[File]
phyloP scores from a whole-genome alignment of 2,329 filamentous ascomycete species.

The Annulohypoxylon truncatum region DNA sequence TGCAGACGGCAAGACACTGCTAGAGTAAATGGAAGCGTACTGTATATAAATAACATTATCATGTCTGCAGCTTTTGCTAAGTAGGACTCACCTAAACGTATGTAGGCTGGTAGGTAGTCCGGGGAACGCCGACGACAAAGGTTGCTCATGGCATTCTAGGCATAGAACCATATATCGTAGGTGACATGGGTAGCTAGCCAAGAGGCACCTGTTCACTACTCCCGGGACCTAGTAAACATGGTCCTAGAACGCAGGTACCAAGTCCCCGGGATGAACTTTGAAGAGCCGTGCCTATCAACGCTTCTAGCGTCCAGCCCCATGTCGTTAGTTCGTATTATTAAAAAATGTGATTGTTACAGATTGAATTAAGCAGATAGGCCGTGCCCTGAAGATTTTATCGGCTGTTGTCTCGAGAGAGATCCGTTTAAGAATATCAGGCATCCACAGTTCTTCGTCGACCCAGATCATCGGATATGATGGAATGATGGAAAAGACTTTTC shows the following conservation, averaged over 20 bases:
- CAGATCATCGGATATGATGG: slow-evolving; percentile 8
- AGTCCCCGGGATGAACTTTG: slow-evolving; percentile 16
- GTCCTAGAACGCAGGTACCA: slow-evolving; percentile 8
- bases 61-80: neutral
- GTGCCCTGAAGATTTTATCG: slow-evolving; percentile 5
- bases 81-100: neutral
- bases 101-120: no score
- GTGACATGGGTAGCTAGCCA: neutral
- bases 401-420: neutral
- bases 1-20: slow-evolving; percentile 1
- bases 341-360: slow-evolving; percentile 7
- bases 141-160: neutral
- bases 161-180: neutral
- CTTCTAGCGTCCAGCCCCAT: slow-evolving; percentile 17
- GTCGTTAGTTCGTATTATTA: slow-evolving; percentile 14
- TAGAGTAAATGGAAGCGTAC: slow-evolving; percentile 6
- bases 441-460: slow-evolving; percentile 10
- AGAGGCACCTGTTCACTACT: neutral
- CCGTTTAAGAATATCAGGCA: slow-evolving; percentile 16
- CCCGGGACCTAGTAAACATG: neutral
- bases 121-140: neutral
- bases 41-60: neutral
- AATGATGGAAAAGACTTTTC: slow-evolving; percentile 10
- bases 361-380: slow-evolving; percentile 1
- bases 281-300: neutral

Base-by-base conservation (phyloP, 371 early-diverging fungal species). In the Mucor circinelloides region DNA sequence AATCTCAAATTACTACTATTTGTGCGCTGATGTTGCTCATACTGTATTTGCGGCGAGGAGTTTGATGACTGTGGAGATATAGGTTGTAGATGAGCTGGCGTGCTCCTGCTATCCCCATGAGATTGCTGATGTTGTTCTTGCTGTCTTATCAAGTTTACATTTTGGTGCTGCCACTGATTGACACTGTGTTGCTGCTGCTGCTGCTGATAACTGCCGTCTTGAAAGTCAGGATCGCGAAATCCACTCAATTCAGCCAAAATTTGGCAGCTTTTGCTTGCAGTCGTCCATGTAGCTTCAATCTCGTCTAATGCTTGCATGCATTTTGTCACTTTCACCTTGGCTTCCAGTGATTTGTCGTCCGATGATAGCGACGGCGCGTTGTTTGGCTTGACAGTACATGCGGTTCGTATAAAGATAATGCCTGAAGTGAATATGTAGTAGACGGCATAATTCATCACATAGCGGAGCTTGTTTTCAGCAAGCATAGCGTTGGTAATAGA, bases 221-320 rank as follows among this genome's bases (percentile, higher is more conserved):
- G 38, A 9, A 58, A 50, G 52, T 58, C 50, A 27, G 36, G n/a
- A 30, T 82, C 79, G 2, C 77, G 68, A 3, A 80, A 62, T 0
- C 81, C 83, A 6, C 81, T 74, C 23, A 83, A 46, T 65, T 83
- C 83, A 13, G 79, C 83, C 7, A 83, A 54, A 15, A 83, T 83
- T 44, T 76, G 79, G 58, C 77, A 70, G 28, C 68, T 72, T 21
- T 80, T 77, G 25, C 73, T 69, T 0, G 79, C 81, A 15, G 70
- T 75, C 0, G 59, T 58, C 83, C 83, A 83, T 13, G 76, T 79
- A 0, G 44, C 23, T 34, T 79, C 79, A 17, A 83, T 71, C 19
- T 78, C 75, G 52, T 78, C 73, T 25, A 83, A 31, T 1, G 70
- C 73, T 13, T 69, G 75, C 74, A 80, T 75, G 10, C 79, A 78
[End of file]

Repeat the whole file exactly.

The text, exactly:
phyloP scores from a whole-genome alignment of 2,329 filamentous ascomycete species.

The Annulohypoxylon truncatum region DNA sequence TGCAGACGGCAAGACACTGCTAGAGTAAATGGAAGCGTACTGTATATAAATAACATTATCATGTCTGCAGCTTTTGCTAAGTAGGACTCACCTAAACGTATGTAGGCTGGTAGGTAGTCCGGGGAACGCCGACGACAAAGGTTGCTCATGGCATTCTAGGCATAGAACCATATATCGTAGGTGACATGGGTAGCTAGCCAAGAGGCACCTGTTCACTACTCCCGGGACCTAGTAAACATGGTCCTAGAACGCAGGTACCAAGTCCCCGGGATGAACTTTGAAGAGCCGTGCCTATCAACGCTTCTAGCGTCCAGCCCCATGTCGTTAGTTCGTATTATTAAAAAATGTGATTGTTACAGATTGAATTAAGCAGATAGGCCGTGCCCTGAAGATTTTATCGGCTGTTGTCTCGAGAGAGATCCGTTTAAGAATATCAGGCATCCACAGTTCTTCGTCGACCCAGATCATCGGATATGATGGAATGATGGAAAAGACTTTTC shows the following conservation, averaged over 20 bases:
- CAGATCATCGGATATGATGG: slow-evolving; percentile 8
- AGTCCCCGGGATGAACTTTG: slow-evolving; percentile 16
- GTCCTAGAACGCAGGTACCA: slow-evolving; percentile 8
- bases 61-80: neutral
- GTGCCCTGAAGATTTTATCG: slow-evolving; percentile 5
- bases 81-100: neutral
- bases 101-120: no score
- GTGACATGGGTAGCTAGCCA: neutral
- bases 401-420: neutral
- bases 1-20: slow-evolving; percentile 1
- bases 341-360: slow-evolving; percentile 7
- bases 141-160: neutral
- bases 161-180: neutral
- CTTCTAGCGTCCAGCCCCAT: slow-evolving; percentile 17
- GTCGTTAGTTCGTATTATTA: slow-evolving; percentile 14
- TAGAGTAAATGGAAGCGTAC: slow-evolving; percentile 6
- bases 441-460: slow-evolving; percentile 10
- AGAGGCACCTGTTCACTACT: neutral
- CCGTTTAAGAATATCAGGCA: slow-evolving; percentile 16
- CCCGGGACCTAGTAAACATG: neutral
- bases 121-140: neutral
- bases 41-60: neutral
- AATGATGGAAAAGACTTTTC: slow-evolving; percentile 10
- bases 361-380: slow-evolving; percentile 1
- bases 281-300: neutral

Base-by-base conservation (phyloP, 371 early-diverging fungal species). In the Mucor circinelloides region DNA sequence AATCTCAAATTACTACTATTTGTGCGCTGATGTTGCTCATACTGTATTTGCGGCGAGGAGTTTGATGACTGTGGAGATATAGGTTGTAGATGAGCTGGCGTGCTCCTGCTATCCCCATGAGATTGCTGATGTTGTTCTTGCTGTCTTATCAAGTTTACATTTTGGTGCTGCCACTGATTGACACTGTGTTGCTGCTGCTGCTGCTGATAACTGCCGTCTTGAAAGTCAGGATCGCGAAATCCACTCAATTCAGCCAAAATTTGGCAGCTTTTGCTTGCAGTCGTCCATGTAGCTTCAATCTCGTCTAATGCTTGCATGCATTTTGTCACTTTCACCTTGGCTTCCAGTGATTTGTCGTCCGATGATAGCGACGGCGCGTTGTTTGGCTTGACAGTACATGCGGTTCGTATAAAGATAATGCCTGAAGTGAATATGTAGTAGACGGCATAATTCATCACATAGCGGAGCTTGTTTTCAGCAAGCATAGCGTTGGTAATAGA, bases 221-320 rank as follows among this genome's bases (percentile, higher is more conserved):
- G 38, A 9, A 58, A 50, G 52, T 58, C 50, A 27, G 36, G n/a
- A 30, T 82, C 79, G 2, C 77, G 68, A 3, A 80, A 62, T 0
- C 81, C 83, A 6, C 81, T 74, C 23, A 83, A 46, T 65, T 83
- C 83, A 13, G 79, C 83, C 7, A 83, A 54, A 15, A 83, T 83
- T 44, T 76, G 79, G 58, C 77, A 70, G 28, C 68, T 72, T 21
- T 80, T 77, G 25, C 73, T 69, T 0, G 79, C 81, A 15, G 70
- T 75, C 0, G 59, T 58, C 83, C 83, A 83, T 13, G 76, T 79
- A 0, G 44, C 23, T 34, T 79, C 79, A 17, A 83, T 71, C 19
- T 78, C 75, G 52, T 78, C 73, T 25, A 83, A 31, T 1, G 70
- C 73, T 13, T 69, G 75, C 74, A 80, T 75, G 10, C 79, A 78